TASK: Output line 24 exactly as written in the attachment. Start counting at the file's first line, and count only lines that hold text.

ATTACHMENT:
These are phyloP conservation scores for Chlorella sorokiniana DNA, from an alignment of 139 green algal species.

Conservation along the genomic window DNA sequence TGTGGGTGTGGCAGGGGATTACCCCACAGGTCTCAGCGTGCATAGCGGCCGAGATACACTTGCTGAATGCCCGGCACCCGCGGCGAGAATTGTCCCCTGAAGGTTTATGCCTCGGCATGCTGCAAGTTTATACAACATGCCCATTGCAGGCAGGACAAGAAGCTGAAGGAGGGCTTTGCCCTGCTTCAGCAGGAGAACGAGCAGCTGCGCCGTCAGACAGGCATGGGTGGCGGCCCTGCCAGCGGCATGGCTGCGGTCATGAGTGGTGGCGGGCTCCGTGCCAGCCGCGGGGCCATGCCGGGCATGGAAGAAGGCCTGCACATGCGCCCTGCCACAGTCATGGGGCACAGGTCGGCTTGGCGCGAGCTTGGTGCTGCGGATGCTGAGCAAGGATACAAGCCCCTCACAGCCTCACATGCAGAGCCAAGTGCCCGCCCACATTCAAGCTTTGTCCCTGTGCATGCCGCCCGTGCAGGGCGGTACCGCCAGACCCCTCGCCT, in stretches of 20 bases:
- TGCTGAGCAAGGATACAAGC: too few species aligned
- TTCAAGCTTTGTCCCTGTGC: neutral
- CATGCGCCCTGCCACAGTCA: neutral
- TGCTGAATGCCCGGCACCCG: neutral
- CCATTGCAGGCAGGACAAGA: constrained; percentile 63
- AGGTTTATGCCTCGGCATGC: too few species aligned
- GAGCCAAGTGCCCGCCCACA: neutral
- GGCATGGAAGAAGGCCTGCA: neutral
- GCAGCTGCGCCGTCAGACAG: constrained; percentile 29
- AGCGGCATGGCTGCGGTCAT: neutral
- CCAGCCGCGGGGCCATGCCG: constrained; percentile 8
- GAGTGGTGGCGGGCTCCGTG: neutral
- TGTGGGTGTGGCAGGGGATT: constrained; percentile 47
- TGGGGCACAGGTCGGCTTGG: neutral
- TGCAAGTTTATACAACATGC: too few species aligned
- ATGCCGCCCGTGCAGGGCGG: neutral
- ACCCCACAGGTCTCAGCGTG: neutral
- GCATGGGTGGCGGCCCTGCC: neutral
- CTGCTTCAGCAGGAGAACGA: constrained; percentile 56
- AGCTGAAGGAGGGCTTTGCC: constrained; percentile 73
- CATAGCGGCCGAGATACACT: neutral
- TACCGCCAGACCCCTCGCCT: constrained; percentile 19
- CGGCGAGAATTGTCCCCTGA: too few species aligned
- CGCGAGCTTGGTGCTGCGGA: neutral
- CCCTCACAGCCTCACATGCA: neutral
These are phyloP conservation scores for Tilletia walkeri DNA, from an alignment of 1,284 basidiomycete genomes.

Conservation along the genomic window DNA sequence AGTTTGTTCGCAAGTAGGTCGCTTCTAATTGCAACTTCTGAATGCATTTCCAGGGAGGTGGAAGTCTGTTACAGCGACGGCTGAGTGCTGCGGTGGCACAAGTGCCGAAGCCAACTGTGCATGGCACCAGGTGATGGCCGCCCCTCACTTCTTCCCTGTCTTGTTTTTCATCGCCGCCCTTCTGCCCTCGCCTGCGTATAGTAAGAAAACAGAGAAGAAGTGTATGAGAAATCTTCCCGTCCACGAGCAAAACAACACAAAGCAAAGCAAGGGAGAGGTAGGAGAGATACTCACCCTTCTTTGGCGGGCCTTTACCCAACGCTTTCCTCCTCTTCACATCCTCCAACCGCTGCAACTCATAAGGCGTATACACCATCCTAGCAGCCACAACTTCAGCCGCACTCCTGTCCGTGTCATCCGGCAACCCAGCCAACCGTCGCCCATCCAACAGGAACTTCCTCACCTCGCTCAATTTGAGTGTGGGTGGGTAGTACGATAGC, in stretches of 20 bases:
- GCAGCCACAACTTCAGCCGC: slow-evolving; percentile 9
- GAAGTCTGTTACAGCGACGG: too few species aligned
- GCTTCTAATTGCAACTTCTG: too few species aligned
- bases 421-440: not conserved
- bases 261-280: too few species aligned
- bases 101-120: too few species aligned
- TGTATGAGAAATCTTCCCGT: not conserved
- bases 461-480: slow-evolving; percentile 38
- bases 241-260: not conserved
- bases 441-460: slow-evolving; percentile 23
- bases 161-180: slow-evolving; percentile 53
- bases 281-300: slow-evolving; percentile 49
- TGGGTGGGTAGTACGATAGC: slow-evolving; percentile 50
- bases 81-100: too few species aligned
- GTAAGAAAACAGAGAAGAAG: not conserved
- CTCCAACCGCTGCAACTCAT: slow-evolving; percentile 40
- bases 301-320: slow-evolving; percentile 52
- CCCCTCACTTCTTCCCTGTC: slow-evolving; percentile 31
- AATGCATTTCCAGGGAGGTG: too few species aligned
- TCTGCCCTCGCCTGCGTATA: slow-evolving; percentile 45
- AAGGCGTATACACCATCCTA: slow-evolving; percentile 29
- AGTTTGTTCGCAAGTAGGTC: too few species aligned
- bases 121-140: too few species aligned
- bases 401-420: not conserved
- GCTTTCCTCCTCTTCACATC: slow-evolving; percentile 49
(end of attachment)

- TACCGCCAGACCCCTCGCCT: constrained; percentile 19